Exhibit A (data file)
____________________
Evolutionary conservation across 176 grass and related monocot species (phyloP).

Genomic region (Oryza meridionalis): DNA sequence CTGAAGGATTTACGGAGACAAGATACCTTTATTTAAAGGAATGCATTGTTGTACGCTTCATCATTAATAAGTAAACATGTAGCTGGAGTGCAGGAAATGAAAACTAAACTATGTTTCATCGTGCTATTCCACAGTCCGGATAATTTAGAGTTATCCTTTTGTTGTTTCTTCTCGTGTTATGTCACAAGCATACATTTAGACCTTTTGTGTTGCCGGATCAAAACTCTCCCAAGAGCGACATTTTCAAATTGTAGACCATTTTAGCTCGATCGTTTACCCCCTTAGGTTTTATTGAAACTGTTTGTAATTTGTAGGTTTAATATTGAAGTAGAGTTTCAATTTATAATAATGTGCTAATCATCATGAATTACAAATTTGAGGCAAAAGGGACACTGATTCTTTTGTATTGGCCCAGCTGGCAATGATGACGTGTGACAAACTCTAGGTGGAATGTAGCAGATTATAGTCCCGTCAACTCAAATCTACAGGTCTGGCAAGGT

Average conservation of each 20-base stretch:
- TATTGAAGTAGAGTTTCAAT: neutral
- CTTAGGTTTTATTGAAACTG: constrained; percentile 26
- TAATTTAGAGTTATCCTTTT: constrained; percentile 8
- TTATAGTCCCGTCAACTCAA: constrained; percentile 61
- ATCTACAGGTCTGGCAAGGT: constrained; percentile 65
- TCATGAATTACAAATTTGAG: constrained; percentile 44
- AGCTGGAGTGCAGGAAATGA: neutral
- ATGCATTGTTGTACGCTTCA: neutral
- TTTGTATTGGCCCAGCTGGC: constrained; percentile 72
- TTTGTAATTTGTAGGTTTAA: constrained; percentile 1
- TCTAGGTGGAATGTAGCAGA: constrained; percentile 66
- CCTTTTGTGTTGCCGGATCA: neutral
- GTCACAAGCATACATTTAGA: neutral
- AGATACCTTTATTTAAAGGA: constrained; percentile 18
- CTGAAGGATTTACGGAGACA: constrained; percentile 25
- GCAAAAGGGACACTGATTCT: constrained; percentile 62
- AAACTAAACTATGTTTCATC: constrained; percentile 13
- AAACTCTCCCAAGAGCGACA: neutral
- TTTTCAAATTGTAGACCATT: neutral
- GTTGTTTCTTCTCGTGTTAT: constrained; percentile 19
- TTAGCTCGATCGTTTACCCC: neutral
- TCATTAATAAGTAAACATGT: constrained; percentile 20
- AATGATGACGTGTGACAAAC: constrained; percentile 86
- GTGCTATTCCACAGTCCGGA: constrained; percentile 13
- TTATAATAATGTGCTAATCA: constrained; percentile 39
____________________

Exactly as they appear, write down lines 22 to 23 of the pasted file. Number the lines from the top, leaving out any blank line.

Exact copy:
- TTTTCAAATTGTAGACCATT: neutral
- GTTGTTTCTTCTCGTGTTAT: constrained; percentile 19